The Film (5/5)
There are quite a few directors working today whose work flips between the Hollywood mainstream, and independent fare. However, I can think of no director with a more distinct visionary style that flips that coin so seamlessly than Mexican director Guillermo Del Toro. Since Del Toro's debut one-two punch of Cronos and Mimic the director has come out with a style distinctly his own that has worked well both in his smaller independent works, and in larger productions. His last film the Mecha vs. Kaiju epic Pacific Rim may have been the most un-Del Toro of his work, but still managed to retain many of the directors personal hallmarks.
He has now returned with Crimson Peak, a film that feels more of a return to form for the director. It is also a film that was misrepresented in the press as a haunted house film, but is more akin to a gothic romance along the lines of Alfred Hitchcock's Rebecca or Antonio Margheriti's The Long Hair of Death. The film certainly features hauntings, ghosts, and scares, but that is certainly not the primary purpose for its existence.
The film stars Mia Wasikowska as Edith Cushing (subtle nod, Mr. Del Toro) an aspiring novelist in turn of the 20th century New York state. Her Father, Carter, is a rich businessman, who finds himself dealing with the Sharpe siblings from rural England, whose business is mining for red clay. Things have become difficult for the Sharpes in recent decades, and they have been searching the world for a financial benefactor to fund their continued operation, and the building of a machine that Thomas knows will drill deeper into the ground and assist in the continued mining of the family's clay.
Carter knows the investment is bad, and will not invest nor desire to deal with the Sharpes. Regardless, Thomas Sharpe begins to pursue Edith, and they fall in love. This angers Carter, and he pays off Thomas and his sister to leave, but before they can fully depart, he is murdered leaving Edith an orphan in charge of her Father's assets. Thomas, takes this opportunity to wed Edith and move her in with his sister into their dilapidated English mansion nicknamed Crimson Peak for the color the snow on the property turns in winter. It turns out that Edith was warned in years past by the spirit of her deceased Mother, never to go to Crimson Peak, and now that she is there she begins to discover why she was not to go.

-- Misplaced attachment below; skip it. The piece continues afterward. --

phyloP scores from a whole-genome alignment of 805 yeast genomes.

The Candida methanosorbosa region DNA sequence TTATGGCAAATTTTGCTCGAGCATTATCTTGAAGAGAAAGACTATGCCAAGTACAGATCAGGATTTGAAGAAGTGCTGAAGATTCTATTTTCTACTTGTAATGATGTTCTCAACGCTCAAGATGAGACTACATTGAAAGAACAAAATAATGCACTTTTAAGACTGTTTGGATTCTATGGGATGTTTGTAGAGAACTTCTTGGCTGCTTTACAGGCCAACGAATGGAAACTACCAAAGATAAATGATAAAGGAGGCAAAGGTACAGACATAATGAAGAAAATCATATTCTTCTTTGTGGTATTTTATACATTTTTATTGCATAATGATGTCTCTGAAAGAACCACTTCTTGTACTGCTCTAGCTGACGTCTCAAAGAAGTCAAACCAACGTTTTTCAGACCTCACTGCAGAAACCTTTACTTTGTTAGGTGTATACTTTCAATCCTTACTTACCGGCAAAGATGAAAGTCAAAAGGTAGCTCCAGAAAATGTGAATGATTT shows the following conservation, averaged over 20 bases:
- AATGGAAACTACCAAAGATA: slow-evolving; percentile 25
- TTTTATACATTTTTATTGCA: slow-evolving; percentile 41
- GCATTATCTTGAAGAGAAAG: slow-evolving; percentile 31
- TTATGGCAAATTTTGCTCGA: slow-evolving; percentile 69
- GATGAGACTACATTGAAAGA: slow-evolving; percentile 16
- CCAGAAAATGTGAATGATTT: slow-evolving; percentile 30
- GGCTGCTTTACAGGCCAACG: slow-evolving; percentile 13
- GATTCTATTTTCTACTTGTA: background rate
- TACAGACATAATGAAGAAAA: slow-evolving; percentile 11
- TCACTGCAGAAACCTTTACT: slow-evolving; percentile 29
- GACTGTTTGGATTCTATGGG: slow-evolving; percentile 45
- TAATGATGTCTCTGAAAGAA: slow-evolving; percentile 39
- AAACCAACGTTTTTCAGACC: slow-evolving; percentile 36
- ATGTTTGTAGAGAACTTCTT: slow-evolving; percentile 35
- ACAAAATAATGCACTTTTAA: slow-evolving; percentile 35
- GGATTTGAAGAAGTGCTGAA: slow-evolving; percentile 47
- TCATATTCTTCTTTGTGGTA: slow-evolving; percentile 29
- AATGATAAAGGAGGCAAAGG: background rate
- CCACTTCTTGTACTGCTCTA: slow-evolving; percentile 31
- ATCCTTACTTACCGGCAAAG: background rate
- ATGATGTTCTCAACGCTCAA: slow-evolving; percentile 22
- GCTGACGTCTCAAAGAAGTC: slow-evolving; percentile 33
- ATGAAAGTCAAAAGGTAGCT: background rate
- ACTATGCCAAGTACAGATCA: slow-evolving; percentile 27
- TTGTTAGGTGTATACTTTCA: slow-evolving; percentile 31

I didn't see Crimson Peak until the Blu-ray release arrived at my door, but had I seen it while it was in theaters it would have easily been one of my favorite releases of 2015. The film is a visually stunning affair, but this is no surprise coming from Del Toro who has been sharpening his visual skills from his very first film. The film has a cold gothic style that will remind viewers of more popular cinema of Francis Ford Coppola's film Bram Stoker's Dracula. The film utilizes garish blues and reds in a way that channels Mario Bava and Dario Argento, and there are nice call backs to films ranging from the Changeling, The Haunting, the Innocents and more. There was even a moment toward the end of the film with the director paying homage to his own prior work in the genre.
The performances from the cast were absolutely marvelous . Mia Wasikowska is subtle, but excellent as Edith, and proves she is someone to continue keeping an eye on. For fans of gothic horror Crimson Peak is nothing new, but it takes an old formula and updates it quite nicely.
Universal presents Crimson Peak in a splendid 1:85:1 1080 p MPEG-4 AVC encoded transfer preserving the films intended aspect ratio. The transfer here is completely solid, and very likely replicates what was seen in theaters. The level of detail is excellent throughout, black levels are inky and deep, and Del Toro's colors are bright and render well on screen.
The audio is presented with a DTS-HD MA 7.1 track in English and it sound quite incredible with dialogue, score, and ambient sound presented clearly with nice separation. I did not detect any issues with the track.
Universal included a nice slate of extras for their release of Crimson Peak. The disc kicks off with a commentary by Del Toro himself that is brisk and nicely informative. We then have deleted scenes, and various featurettes that detail the making of the film from different aspects and even one that has Del Toro giving a primer on the genre.
Crimson Peak is one of my favorite film of 2015, now that I've seen it in 2016. It is a chilly gothic romance, that has loads to recommend it by. The Blu-ray from Universal looks and sound amazing, and has a nice slate of extras. HIGHLY RECOMMENDED.